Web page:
A major rewrite of Rule 37(e) is also proposed. In the wake of the 2006 amendments addressing the discovery of electronically stored information, concern regarding the cost and burden of preservation and the potential imposition of sanctions for a failure to preserve has become a major issue. Thus, “[t]he fundamental thrust of the proposal is. . . to amend the rule to address the overbroad preservation many litigants and potential litigants felt they had to undertake to ensure they would not later face sanctions.” (Id. at 35.)
The proposed amendment focuses on sanctions rather than attempting directly to regulate the details of preservation. But it provides guidance for a court by recognizing that a party that adopts reasonable and proportionate preservation measures should not be subject to sanctions. In addition, the amendment provides a uniform national standard for culpability findings to support imposition of sanctions. Except in exceptional cases in which a party’s actions irreparably deprive another party of any meaningful opportunity to present or defend against the claims in the litigation, sanctions may be imposed only on a finding that the party acted willfully or in bad faith. So the amendment rejects the view adopted in some cases. . . that would permit sanctions for negligence. (Id. (emphasis added).)
The proposed amendments to Rule 37(e) would also “describe factors to be considered both in determining whether information should have been preserved and also in determining whether a failure was willful or in bad faith.” (Id. at 2.) The proposed amendments to Rule 37(e) are substantial and, to a degree, novel (in that they directly address parties’ preservation obligations), particularly in light of the importance of preservation in the discovery process. Careful attention to this proposed amendment is therefore warranted.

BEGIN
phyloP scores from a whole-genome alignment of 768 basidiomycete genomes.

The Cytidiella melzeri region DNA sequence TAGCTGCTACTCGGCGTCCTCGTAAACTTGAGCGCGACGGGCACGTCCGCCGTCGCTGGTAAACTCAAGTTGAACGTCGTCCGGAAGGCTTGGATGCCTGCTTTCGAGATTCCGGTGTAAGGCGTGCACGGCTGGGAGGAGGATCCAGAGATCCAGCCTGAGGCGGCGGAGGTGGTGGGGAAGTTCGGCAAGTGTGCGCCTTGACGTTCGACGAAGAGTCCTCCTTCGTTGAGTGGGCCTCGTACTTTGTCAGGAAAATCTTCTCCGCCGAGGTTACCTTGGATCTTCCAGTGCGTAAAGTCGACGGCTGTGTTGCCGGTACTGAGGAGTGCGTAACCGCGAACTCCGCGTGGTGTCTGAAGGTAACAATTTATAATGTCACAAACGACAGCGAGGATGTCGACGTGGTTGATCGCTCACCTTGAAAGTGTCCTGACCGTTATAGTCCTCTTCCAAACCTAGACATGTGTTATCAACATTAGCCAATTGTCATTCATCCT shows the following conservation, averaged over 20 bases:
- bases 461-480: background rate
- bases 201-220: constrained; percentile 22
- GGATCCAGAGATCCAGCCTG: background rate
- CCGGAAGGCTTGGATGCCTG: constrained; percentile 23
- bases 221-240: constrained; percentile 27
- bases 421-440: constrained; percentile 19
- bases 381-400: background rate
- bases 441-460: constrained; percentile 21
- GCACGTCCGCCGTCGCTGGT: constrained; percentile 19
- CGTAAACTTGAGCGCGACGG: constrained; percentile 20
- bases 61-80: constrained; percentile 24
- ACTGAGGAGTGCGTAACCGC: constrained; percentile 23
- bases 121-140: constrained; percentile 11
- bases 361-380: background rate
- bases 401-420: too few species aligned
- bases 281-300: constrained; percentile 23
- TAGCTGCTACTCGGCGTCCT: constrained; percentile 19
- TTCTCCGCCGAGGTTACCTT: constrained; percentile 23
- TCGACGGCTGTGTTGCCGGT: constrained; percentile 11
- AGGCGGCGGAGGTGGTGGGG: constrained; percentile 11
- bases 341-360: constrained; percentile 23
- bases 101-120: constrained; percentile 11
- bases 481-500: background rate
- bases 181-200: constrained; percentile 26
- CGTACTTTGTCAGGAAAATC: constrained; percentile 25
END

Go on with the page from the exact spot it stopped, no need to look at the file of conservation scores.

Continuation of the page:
The comment period will remain open for 6 months, closing on February 15, 2014. The comment period will also include three hearings: November 7, 2013 in Washington, D.C.; January 9, 2014 in Phoenix, AZ; and February 7, 2014 in Dallas, TX.
Following the public comment period, the Advisory Committee on Civil Rules will re-examine the proposed amendments in light of public comment and then submit its final proposals (which may include revisions to the proposed amendments) to the Committee on Rules of Practice and Procedure for approval. If approved by the Committee on Rules of Practice and Procedure, the proposed amendments will be sent to the Judicial Conference for approval and then (if approved), to the Supreme Court. If the rules are approved by the Supreme Court, Congress will have six months to reject, modify, or defer the proposed rules. Absent such Congressional action, the amendments will go into effect in December 2015.
If you are interested in commenting on the proposed amendments or would like to hear more about K&L Gates’ involvement in the process so far, please contact Martha Dawson, co-chair of K&L Gates’ e-Discovery Analysis and Technology Group. Also, check out our Electronic Discovery Law blog, ediscoverylaw.com for updates on this topic and others.